There is a familiar scripture, "For the Son of man has come to seek and to save that which was lost." This is uniquely phrased, as the word "lost" isn't lost as we know it, but it comes from the Greek word Apollymi, meaning, devastated, ruined, broken beyond repair.
I must say, that during my childhood, I suffered many broken bones: leg, wrist (s), and multiple fingers and toes, but nothing could compare to the gut-wrenching and emotionally painful day that I contemplated suicide. This was the pivotal point of my internal conflict where I realized that “I was broken and couldn’t be fixed.” It was there at the intersection of faith and brokenness that He reached down to pull me up. For too long, I’d been flapping on broken wings waiting for the fracture to mend, so that I could fly. And it was at the kitchen sink, huddled on the floor, that I felt the Spirit whisper, “Just keep going. The view is worth it from the top.”
Maybe, some things are broken on purpose for a purpose, like the alabaster box or the loaves of bread in Mark chapter six.
By the same token, in some Native American cultures, a woman will weave a blanket and leave one of the corners frayed and open; because it is believed that’s how the spirit enters.
A.W. Tozer said, “God rescues us by breaking us, by shattering our strength and wiping out our resistance.” Perhaps the broken places that you’ve been wishing away are intentional. Dare I say, maybe it’s the place in which the Spirit enters in order to give you a shaky, newborn sense of purpose.
Kitchen Sink Moments
As sure as I am that there are constellations in the sky, I am equally certain that redemption comes to those who feel devastated, ruined, broken beyond repair, and have had scary kitchen sink moments. A Jewish rabbi asked, “How do we know when redemption comes if we’ve never had an exile moment?” That’s a good question. Let me answer that—you don’t!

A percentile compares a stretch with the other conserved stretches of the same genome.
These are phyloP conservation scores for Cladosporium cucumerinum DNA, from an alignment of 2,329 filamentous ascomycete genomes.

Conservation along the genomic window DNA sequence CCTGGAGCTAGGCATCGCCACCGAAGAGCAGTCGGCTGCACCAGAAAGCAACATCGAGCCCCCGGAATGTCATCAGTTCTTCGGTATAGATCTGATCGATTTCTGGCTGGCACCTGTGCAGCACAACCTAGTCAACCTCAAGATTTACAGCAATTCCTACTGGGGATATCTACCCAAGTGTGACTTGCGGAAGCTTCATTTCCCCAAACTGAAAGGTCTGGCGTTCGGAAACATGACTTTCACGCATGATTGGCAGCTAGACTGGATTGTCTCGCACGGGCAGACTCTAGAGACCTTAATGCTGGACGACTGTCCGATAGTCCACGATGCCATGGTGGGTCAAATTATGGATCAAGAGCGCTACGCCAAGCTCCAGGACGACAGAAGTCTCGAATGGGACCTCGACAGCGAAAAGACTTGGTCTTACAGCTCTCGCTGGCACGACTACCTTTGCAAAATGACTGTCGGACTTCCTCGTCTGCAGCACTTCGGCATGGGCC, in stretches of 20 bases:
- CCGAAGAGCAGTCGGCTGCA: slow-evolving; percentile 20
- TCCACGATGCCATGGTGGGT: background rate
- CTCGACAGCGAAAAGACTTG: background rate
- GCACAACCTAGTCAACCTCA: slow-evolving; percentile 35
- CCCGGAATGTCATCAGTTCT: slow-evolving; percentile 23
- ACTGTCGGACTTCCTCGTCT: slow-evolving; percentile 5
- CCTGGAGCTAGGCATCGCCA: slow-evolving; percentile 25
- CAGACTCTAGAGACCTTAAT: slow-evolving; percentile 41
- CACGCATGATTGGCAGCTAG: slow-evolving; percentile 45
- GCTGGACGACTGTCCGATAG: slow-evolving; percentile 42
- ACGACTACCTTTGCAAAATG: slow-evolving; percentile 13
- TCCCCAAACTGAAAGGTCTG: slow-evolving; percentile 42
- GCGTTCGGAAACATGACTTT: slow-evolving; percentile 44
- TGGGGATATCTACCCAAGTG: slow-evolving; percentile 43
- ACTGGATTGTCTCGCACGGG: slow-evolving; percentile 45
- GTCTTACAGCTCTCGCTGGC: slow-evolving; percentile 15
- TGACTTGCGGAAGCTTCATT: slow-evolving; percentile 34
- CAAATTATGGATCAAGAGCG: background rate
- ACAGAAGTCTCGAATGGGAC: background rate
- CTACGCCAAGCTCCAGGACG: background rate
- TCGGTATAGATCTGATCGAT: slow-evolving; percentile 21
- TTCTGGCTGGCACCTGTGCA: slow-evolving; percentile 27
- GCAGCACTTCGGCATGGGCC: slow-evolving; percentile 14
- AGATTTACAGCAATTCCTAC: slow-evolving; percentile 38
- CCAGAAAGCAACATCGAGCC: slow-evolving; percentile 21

Uniquely, in the Japanese art Kintsikuroi: which is the art of fixing broken pottery; it is believed that the piece is more beautiful and valuable because it has been broken. The intent of the art is not to make the piece new again, or to make the cracks disappear. The glue used to repair the broken pottery is a lacquer resin with gold infused powder. And yes, I said, gold. This brings to mind the verse “For he knows the way that I take: when he hath tried me, I shall come forth as gold.”
All these things considered, today is my forty-third birthday, and I can understand and relate to The Art of Brokenness—I am more beautiful, because I have been broken! Having experienced the grace and love of a Savior; I can affirm that as emotionally painful and trying as the process was—I made it to the top. Now I have a new and special appreciation for Japanese art, frayed blankets, broken pottery, tinted shards of glass, crevasses in caves, and rough-rocky roads. And like the family with six boys, I now applaud you and cheer to “Just keep going…the view is worth it from the top!”
I Am M.O.R.E., and so are you!